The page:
Define Gross Domestic Product (GDP). How it is different from Gross National product (GNP). Also explain the limitations of GDP as a indicator of social well-being. (200 words) 

Define Gross Domestic Product (GDP). How it is different from Gross National product (GNP). Also explain the limitations of GDP as a indicator of social well-being. (200 words)

Model Answer :

Gross domestic product (GNP):

Gross domestic product (GDP) is the total value of all the finished goods and services produced within a country’s borders in a specific time period.

 

Gross national product (GNP):

Gross national product (GNP) is the total value of all the final products and services produced in a given period by the means of production owned by a country’s residents. The basis for calculating the GDP is the location, whereas GNP is based on citizenship.

 

While GDP is often seen as an indicator of economic well-being, a high GDP per Capita need not necessarily mean a high average standard of living or well-being. GDP has inherent limitations in what it represents.

Limitations of GDP:

  • GDP also includes activities with negative externalities, particularly environmental ones, among others. For example, smoking.
  • GDP also includes expenditures that contribute positively to the GDP, but they clearly do not contribute to social well-being. For example, military related expenditure.
  • A country with wide disparities in income could appear more progressive, strictly using GDP, than a country where the income disparities were significantly lower.
  • The existence of a large hidden economy may make comparisons based on GDP very misleading.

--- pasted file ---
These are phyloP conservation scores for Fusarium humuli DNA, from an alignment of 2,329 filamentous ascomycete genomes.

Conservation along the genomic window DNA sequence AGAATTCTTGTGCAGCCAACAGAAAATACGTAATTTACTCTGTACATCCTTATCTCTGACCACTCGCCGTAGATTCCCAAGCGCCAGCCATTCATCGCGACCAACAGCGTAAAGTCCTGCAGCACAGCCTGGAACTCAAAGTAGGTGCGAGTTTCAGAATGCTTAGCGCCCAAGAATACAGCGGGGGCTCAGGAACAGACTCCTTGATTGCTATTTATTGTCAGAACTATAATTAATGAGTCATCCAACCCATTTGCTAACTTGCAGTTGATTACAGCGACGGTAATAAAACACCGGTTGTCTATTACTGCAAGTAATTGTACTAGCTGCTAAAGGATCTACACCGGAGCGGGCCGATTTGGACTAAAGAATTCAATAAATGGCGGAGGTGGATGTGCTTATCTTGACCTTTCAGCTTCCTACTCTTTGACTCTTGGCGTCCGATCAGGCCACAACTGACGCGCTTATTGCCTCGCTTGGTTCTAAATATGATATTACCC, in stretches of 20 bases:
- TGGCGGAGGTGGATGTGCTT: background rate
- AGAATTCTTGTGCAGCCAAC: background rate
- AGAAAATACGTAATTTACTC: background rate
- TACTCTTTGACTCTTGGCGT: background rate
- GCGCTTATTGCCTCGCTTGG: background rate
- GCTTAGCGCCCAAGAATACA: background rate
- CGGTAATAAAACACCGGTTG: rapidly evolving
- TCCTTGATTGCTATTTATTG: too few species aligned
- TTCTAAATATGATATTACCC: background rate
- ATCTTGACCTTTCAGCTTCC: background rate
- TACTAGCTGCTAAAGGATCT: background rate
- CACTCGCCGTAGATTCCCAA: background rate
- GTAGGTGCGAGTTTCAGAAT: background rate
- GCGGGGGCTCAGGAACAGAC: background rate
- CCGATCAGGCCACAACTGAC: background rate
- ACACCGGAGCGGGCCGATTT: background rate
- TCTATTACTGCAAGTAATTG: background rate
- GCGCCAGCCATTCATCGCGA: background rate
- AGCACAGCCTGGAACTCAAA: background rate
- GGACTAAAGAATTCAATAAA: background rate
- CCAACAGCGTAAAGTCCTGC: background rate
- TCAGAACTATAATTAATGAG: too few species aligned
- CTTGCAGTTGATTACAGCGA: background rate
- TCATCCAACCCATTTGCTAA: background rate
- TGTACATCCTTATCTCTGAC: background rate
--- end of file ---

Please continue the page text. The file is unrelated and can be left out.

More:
• It does not account for productive non market activities, for example, the services of a mother to her children. Also, GDP does not include a meaningful part of the economy – household work.
  • Certain destructive events or activities can increase GDP while decreasing overall welfare, making the GDP an inaccurate gauge of social welfare. A massive hailstorm that creates demand for thousands of new roofs and windows in a particular region, for example, is not an economically beneficial event.

 

As researchers including Amartya Sen pointed out, human (or social) well-being does not depend solely on commodities (as captured by the GDP statistics), but on the capability of people to actually use them in a way they wish to.

Given all the limitations of GDP as measures of welfare, it is clear that the practice of (implicitly or explicitly) using GDP statistics as a welfare proxy is flawed.  However, for now, it remains the main indicator of development due to its relative ease of measurement and comparison.

Subjects : Economy

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